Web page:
If your math is anything like my math, that works out to about 58.5% less expensive (6400/15400 if you are interested), and meets all the requirements except the dial-tone-surviving thing.  Based on overall SBA sales, I submit that requirement is turning out to be not that important to business executives.

For Sample Company, Inc,, who is needing approximately 20 of these sites, what does that look like?  Well, the 41.5% number still carries through, as you would expect,



My numbers might not match your research or your empirical numbers from your providers.  However, I think that the ratios won’t change that much and I could have easily increased the cost for the branch office deployment by including such things as remote install assistance for the SBA, ISR, and provisioning costs for the internet and PRI feeds.  Also, remember that the licensing costs can be shifted over to the O365 subscription which would shuffle cost, but not increase the O365 cost.  And where you buy your license, and who you buy from might change all of that also.  As a final thought, there is also the MAC (move,add,change) costs that are incurred with PBX maintenance and traditional telephony providers that are not being considered here.  We also did not include the costs of establishing the on-premises SfB presence.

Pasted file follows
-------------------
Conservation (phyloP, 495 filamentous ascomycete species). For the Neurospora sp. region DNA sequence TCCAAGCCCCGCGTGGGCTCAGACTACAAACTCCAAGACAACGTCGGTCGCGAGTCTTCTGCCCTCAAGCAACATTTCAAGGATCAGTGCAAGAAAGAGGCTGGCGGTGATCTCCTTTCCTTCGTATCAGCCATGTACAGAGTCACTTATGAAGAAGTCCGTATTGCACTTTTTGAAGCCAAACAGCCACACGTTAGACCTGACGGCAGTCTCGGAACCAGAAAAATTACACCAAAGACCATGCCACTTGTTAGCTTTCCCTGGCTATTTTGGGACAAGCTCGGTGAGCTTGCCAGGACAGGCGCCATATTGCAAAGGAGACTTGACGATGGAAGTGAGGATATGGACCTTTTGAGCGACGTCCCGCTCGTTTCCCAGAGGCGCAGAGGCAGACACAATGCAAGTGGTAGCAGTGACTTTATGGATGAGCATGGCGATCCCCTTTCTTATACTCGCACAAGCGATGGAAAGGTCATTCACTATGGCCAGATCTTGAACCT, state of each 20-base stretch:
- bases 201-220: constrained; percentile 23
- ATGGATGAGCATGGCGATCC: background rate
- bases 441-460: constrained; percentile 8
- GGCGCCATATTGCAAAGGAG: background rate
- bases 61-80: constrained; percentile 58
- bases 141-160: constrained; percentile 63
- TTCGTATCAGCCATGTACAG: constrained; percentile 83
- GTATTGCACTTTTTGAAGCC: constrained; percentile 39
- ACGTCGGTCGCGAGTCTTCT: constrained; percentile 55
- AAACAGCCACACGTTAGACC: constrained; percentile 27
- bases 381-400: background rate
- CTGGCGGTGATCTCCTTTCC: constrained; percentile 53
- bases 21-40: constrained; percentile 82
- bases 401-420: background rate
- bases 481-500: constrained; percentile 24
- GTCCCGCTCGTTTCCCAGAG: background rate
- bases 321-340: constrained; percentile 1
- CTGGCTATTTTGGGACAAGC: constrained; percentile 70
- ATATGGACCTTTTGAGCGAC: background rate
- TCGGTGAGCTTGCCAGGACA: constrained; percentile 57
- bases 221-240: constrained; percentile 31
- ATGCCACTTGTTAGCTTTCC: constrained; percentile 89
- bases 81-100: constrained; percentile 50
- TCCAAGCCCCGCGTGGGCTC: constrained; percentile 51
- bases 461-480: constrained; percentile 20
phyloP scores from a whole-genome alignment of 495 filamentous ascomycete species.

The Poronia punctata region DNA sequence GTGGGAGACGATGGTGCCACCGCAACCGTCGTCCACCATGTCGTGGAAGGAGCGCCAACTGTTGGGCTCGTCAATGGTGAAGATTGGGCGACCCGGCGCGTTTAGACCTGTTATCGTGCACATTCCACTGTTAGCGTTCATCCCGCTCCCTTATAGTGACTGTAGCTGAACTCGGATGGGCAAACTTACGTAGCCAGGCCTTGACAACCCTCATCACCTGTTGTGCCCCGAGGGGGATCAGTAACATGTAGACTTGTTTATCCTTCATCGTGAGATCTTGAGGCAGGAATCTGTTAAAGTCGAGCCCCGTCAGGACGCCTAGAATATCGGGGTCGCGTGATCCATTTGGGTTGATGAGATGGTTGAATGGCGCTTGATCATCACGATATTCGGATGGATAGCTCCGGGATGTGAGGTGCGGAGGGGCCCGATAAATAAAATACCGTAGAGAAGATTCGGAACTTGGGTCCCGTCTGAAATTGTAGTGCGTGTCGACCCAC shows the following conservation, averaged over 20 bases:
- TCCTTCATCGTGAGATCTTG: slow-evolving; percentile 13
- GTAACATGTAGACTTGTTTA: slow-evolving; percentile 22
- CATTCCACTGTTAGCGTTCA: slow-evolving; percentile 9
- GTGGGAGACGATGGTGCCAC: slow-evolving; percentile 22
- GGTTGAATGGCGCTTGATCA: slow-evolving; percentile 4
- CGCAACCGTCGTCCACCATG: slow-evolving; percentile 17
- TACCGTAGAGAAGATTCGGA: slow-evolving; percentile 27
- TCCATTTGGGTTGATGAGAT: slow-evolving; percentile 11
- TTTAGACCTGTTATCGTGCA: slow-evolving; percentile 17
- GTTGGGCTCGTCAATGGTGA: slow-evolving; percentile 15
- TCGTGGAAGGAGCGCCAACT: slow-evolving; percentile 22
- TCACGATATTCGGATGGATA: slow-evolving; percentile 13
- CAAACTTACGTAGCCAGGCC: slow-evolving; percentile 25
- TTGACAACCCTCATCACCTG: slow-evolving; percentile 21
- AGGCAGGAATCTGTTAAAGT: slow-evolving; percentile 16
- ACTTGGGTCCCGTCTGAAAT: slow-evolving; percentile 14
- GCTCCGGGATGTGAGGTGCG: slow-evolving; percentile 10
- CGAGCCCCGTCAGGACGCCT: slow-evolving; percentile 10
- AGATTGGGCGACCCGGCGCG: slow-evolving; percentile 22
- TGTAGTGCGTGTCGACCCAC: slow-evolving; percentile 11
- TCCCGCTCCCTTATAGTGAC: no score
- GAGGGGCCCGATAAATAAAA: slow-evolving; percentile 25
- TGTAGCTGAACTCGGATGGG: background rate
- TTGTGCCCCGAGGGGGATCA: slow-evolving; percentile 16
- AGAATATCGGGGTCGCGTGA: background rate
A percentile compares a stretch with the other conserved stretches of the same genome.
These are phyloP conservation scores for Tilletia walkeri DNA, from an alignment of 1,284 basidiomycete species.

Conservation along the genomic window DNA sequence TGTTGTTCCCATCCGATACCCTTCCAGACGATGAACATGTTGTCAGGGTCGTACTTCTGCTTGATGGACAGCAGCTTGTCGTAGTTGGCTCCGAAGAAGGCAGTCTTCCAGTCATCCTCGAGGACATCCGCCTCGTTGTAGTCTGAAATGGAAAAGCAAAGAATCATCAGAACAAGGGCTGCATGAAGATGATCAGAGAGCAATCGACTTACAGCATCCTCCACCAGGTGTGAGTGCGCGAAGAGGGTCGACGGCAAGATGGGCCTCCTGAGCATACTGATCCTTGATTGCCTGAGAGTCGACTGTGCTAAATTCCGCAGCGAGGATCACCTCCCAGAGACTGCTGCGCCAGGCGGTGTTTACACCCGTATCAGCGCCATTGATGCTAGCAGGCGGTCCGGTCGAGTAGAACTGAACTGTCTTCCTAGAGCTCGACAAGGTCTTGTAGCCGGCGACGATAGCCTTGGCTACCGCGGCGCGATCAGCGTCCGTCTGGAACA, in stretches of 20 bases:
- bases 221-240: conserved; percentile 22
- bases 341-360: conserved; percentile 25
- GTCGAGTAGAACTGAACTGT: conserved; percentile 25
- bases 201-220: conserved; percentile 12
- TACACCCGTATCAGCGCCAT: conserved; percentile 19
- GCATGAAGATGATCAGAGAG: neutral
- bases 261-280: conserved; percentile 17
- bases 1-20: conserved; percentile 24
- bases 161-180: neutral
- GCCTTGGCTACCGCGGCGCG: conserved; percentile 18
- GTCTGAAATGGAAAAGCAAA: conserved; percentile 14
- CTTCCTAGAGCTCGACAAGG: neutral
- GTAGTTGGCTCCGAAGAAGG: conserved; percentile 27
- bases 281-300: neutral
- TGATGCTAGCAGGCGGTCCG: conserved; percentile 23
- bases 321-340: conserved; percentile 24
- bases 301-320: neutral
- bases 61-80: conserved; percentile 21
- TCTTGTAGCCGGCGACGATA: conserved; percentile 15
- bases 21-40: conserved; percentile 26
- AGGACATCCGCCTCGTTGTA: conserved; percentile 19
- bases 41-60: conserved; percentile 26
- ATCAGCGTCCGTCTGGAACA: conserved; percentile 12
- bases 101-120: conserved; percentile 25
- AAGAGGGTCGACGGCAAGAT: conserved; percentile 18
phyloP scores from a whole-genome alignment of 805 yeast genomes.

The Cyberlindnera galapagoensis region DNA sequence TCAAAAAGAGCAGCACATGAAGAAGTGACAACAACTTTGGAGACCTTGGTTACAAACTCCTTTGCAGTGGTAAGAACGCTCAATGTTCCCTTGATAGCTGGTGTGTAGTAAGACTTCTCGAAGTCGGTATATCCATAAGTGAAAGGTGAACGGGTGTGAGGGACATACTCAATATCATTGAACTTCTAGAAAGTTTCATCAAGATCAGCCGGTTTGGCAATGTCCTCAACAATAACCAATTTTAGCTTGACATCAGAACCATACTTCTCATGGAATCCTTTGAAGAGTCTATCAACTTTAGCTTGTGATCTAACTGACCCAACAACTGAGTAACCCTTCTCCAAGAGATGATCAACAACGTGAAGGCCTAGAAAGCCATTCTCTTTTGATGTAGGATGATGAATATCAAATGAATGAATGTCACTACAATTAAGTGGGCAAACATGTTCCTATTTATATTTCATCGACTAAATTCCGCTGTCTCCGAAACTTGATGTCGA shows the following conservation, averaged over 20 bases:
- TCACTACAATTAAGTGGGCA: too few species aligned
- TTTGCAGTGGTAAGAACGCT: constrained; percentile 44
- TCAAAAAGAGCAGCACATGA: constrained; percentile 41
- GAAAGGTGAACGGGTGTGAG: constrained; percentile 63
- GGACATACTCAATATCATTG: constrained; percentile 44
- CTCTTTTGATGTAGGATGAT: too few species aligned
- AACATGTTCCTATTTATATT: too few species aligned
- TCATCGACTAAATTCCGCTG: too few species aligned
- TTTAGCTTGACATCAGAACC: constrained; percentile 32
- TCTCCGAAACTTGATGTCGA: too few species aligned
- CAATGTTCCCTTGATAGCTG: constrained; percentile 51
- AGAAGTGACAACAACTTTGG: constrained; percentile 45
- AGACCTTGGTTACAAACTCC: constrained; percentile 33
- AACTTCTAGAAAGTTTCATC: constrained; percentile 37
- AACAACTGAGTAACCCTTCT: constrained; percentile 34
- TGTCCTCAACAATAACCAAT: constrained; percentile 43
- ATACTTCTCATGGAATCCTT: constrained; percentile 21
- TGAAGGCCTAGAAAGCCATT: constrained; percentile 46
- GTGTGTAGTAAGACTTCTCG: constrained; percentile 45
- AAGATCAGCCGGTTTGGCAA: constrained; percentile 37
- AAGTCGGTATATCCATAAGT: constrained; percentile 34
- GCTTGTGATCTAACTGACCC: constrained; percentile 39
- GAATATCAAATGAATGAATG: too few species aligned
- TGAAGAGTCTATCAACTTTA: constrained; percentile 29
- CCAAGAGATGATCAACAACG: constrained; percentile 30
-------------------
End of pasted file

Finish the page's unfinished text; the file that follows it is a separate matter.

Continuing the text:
All in all, I think Office 365 Cloud PBX with PSTN Calling creates a compelling (there’s that word!) reason for you to take a close look at the O365 SfB Voice features, costs, and how that picture matches up with (or against) your existing solution; and then consider where you are going in the future.

As always, YMMV.